The problems of substance abuse and addiction are not only complex, they can be very difficult and frustrating to try and resolve. You may have initially turned to drugs in order to effect some positive change in your life – thinking that these substances would be able to help in some way by relieving discomfort or causing pleasure. Over time, however, drug substances not only become less and less helpful, they become more and more harmful to your health, relationships and life. If you find yourself struggling with full-blown drug addiction you may wonder how you got there, and more importantly how you can take your life back. The answer is inpatient rehabilitation.
About Drug Addiction
Contrary to what many individuals may believe, drug addiction cannot be resolved by willpower and the choice to abstain from all future drug use. Once the body has grown to depend upon drug substances for its normal functioning, the individual no longer has any control over their drug use and needs professional help in order to overcome their drug addiction problems. Some basic signs of drug addiction include the feeling that drug use is necessary for one’s survival, the inability to decrease or halt one’s drug use despite a desire to do so, feeling that one has to maintain a constant supply of drug substances to hand, uncomfortable and sometimes even painful withdrawal symptoms when drug use lapses, and participating in dishonest or illegal activities in order to obtain more drug substances. The individual may openly deny their drug problems for one reason or another, but most individuals know deep down when they have a problem with drug addiction and they need help.
Why Inpatient Rehabilitation
Rehabilitation treatment is far more than an opportunity for an individual to abstain from drug use and talk about their feelings with others. It is a place where the individual can receive the help and support they need to restore their own ability to live a healthy, productive life. While many millions of individuals suffer from the problems of substance abuse and addiction, the fact is that each person is different, and has their own specific needs when it comes to rehabilitation treatment. What works perfectly well to help one individual permanently recover from drug addiction may not help another individual do the same. Rather than considering that drug addiction is an incurable disease or that rehabilitation treatment is ineffective, you need to consider that there is a rehabilitation treatment program designed to meet your exact needs, and this treatment program is most likely an inpatient program.
Inpatient rehabilitation treatment programs require that the individual reside at the facility for the entire duration of their treatment. This means that the individual is removed from their normal life environments and routines, environments and routines that may very well be contributing to the individual’s drug use problems. Furthermore, the individual is placed in a safe, supportive and drug-free environment where they receive around-the-clock care and support from trained, experienced medical professionals and addiction specialists. By comparison, outpatient rehabilitation treatment programs require that the individual come into the facility on a set schedule, and then return to their home every evening after treatment. If the individual encounters major difficulties while away from the facility, they may lack the support they need to remain sober and push through their recovery, and they can possibly relapse into drug use. However, if an individual feels that they have a stable home environment and a good work situation, they may not want to leave to participate in inpatient rehabilitation. Following are some questions to ask in order to determine if inpatient treatment is right for you:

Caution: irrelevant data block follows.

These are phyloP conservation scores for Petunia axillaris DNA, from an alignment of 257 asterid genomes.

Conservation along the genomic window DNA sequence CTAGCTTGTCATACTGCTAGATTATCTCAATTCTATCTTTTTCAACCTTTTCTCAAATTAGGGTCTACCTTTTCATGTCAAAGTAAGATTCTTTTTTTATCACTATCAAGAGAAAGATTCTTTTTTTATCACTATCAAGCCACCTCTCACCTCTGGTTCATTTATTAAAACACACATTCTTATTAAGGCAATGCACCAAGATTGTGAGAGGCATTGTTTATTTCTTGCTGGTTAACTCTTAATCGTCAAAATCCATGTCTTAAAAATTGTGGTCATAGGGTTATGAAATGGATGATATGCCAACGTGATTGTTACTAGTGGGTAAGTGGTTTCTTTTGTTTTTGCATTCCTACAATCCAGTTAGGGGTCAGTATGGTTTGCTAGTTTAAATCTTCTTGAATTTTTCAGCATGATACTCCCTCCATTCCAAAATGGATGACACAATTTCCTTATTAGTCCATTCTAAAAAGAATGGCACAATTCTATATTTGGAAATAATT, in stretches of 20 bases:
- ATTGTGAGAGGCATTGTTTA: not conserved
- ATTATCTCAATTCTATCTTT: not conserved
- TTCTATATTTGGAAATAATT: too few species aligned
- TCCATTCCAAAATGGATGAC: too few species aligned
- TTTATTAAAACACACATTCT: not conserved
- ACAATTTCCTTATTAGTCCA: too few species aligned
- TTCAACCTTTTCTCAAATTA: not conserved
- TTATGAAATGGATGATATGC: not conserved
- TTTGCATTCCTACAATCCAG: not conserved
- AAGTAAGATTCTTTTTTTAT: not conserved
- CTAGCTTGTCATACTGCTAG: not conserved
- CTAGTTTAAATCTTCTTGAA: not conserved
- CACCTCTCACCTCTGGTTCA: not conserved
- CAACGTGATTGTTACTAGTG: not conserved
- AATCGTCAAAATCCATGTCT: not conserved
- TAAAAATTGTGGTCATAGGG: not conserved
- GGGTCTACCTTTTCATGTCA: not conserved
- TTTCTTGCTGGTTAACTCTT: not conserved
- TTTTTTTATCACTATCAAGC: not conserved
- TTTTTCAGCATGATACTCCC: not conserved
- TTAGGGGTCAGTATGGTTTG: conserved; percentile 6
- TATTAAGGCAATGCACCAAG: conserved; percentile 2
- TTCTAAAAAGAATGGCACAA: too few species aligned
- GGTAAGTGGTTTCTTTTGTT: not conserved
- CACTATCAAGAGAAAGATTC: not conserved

- Are you suffering from stress and anxiety? Stress and anxiety can sometimes be the key factors that drive an individual into drug use and then holds them there. If you are suffering from stress and anxiety problems, inpatient rehabilitation can be enormously help just in removing you from the environmental stimuli that are contributing to these problems.
- Are you concerned about relapsing? It can be very difficult to discipline oneself into sobriety without strong and constant support and encouragement from others, especially during the initial stages of recovery. If you are concerned about relapsing, inpatient rehabilitation may be best for you.
- Do you associate with individuals who condone or encourage drug use? Sometimes it is the people around you that are enabling your continued drug use, and without disconnecting from these individuals it can be difficult to successfully recover. Inpatient rehabilitation can allow one to disconnect from destructive individuals and situations and allow one to establish healthier relationships.
- Are your drug addiction problems extensive and severe? The more severe your drug addiction problems, the longer your recovery should be. This will ensure that you thoroughly address each and every single cause and effect of drug use, and establish the tools and abilities necessary to maintain a healthy, happy and drug-free future. Inpatient rehabilitation allows one to take the time needed to focus on full recovery.
The National Institute on Drug Abuse recommends that drug rehabilitation treatment programs be at least ninety days in length in order to result in an individual’s successful and lasting recovery from drug abuse and addiction problems. It is likely for this reason that inpatient rehabilitation programs are among the most successful rehabilitation programs available – they take the time to empower the individual to take back control of their own life and permanently end their relationship with drugs. It is certainly well worth considering whether inpatient rehabilitation may be the right rehabilitation treatment for you.